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Thread: generator and air conditioner

  1. #1

    Default generator and air conditioner

    As the latest hurricane nears the coast, I have a question about which window air conditioner to buy.

    On most days the central hvac keeps up with the demand, as we like to keep the thermostat at 78 But if we have company over or do a lot of cooking, the central air can't handle the load. So I am thinking of buying a window unit to suppliment the central HVAC in the summer, and when hurricanes strike and the generator is needed, I can have some level of comfort. The generator runs everything in the house with no problems with the exception of the 70 amp central air which of course we do not run on the generator.

    What would be the suggested BTU of a window unit for a generator that puts out 6250 continuous watts. Since we are 2 adults, we can easily get our generator usage down to the window unit + fridge + some lights + small TV when the AC is running.

  2. #2

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    one of the first steps is to figure out what your current expected load is, a gen putting out 6250 watts is only 52 amps, a typical fridge pulls anywhere from 3-15 amps, a mid range window AC can pull anywhere from 6-15 amps during a compressor cycle, add in lights, a small tv and lights can range a lot. So your first step is to figure out what your current load is, then figure out your wiggle room for the window AC

  3. #3

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    It seems I am looking between 2 units. Both are LG models.

    One is 115v , 15 amp 12,000 BTU
    The second is 230v, 15amp 18,000 BTU

    Which would work better on the generator or isn't there a significant difference due to the amps?

  4. #4
    Join Date
    Dec 2003
    Location
    Kent, WA
    Posts
    8,431

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    I would take the 240V one. The generator won't need to produce as many amps to run the 240V one leaving more margin for your other stuff. Always try to run the big motors and compressors at 240V if possible. I'd pick the smallest 240V items I could find (e.g. a 10A 240V unit over a 15A 120V unit). If the power draw or cooling capacity was equal, the 240V unit would draw half the amps of the 120V one. In your examples, the 240V AC is larger, but not twice as large. So it should draw less amps than the 120V unit. I'd look at amp nameplates on what you buy to compare the load.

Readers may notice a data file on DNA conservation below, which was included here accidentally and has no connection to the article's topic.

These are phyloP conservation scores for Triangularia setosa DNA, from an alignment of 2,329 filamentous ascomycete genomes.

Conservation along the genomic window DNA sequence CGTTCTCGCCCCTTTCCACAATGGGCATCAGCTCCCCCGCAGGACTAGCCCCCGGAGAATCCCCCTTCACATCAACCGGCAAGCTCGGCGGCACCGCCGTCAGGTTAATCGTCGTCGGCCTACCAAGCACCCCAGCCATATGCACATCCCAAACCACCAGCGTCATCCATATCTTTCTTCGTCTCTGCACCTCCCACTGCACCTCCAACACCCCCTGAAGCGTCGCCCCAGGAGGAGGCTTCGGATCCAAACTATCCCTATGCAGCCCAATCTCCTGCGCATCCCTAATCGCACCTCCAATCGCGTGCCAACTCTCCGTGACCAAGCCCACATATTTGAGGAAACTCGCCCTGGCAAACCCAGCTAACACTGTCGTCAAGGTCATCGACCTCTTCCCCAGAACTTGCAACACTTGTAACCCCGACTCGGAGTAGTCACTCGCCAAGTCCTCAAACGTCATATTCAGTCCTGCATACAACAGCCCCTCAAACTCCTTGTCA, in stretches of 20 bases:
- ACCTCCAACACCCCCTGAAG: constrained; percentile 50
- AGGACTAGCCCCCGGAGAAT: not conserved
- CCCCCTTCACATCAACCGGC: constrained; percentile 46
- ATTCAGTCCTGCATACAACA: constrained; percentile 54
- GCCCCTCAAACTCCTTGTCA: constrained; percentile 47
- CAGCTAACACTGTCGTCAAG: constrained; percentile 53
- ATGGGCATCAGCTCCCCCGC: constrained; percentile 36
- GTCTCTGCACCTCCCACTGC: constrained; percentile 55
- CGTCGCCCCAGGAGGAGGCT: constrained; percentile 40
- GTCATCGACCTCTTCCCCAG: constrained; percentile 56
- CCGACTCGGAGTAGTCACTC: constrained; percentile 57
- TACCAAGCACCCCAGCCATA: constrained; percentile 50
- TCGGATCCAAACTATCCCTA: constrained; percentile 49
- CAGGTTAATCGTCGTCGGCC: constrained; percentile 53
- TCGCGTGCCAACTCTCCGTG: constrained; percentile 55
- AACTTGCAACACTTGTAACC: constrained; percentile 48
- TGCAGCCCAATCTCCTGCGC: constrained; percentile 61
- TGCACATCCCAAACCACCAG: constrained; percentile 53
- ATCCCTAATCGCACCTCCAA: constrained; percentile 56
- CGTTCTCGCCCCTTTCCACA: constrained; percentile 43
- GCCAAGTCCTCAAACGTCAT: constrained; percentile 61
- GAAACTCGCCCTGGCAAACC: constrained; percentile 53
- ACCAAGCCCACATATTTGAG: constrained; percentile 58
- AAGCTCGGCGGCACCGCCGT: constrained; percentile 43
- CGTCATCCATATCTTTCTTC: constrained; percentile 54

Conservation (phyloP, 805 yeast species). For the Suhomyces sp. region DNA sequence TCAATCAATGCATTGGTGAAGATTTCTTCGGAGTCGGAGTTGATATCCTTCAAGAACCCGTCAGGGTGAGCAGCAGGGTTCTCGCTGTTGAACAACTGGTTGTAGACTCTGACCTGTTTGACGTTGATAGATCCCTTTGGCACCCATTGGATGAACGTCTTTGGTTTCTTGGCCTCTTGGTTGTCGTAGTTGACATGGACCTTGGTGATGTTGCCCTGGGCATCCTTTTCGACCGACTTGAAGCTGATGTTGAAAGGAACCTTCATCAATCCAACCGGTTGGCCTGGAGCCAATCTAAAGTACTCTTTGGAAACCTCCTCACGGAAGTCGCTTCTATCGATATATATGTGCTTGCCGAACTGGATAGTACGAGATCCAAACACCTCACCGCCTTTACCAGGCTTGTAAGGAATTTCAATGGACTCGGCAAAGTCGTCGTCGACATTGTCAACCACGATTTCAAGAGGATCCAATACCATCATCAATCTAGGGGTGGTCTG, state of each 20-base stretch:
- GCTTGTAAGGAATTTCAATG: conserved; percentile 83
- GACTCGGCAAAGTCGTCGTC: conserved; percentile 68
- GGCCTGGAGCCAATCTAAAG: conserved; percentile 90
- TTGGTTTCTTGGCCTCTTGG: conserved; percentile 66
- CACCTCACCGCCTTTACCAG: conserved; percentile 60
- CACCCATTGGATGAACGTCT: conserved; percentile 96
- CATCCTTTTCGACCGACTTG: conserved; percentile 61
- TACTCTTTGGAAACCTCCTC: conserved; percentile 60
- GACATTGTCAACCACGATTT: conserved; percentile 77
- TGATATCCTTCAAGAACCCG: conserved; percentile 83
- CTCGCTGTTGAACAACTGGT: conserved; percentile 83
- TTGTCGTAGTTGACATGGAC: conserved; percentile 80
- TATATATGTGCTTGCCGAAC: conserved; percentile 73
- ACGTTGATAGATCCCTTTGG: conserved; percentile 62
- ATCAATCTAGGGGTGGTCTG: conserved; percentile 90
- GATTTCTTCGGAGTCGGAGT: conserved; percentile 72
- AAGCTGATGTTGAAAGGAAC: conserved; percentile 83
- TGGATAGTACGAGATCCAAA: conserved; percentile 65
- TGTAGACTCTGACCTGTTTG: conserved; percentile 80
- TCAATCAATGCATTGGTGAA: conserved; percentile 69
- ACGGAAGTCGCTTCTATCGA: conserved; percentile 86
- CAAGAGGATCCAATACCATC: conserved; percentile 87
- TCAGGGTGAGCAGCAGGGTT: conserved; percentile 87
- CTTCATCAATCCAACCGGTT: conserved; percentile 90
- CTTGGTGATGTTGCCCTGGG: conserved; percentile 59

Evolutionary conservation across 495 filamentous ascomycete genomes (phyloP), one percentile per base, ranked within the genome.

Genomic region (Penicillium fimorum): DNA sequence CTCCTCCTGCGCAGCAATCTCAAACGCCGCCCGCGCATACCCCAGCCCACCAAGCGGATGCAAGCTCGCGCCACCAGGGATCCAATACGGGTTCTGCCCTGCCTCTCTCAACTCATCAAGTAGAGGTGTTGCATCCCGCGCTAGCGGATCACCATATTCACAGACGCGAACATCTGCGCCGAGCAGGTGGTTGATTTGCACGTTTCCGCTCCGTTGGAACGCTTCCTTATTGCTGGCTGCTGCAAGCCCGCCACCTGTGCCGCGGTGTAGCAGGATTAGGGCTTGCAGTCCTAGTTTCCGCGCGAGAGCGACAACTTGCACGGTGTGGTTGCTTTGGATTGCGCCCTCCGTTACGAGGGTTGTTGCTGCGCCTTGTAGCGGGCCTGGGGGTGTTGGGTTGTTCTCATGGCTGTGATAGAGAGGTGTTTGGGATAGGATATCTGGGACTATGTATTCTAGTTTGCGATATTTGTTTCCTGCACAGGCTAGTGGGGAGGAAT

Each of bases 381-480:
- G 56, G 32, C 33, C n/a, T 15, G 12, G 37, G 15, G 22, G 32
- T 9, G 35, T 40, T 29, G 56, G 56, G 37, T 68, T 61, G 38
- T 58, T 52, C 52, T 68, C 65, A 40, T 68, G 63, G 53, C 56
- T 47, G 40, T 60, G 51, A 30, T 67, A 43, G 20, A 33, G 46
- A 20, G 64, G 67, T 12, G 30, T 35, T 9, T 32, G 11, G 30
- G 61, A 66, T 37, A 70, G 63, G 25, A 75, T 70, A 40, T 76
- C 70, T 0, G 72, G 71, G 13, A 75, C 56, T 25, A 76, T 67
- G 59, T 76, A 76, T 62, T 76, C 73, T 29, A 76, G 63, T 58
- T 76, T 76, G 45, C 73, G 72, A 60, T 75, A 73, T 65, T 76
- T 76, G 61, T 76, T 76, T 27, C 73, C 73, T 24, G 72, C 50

Remember that your generator is really a 240V model and has two separate legs that can generate about 25 amps. If you load down one leg with a 15A air conditioner, you need to manually balance everything else and put most of it on the other leg. A 240V 10A generator will take 10A from both legs leaving 15A on each (and the startup surge will be shorter and smaller on the 240V unit). You should then try to spread the other loads across both generator legs.

    With any AC unit on a generator, you need to understand which plugs go to which leg, and having power or amp meters on each leg would be a real plus to keep it more evenly loaded. Also, look into the surge rating of your generator. Some may not have the ability to start an airconditioner because the locked rotor startup amps are huge (50 to 100 amps). If the generator can produce for the quick startup time, the AC unit may not start at all. Ideally, the AC unit would have a nameplate amp rating of no more than half the amp capability of the generator.
    Mark
    Kent, WA

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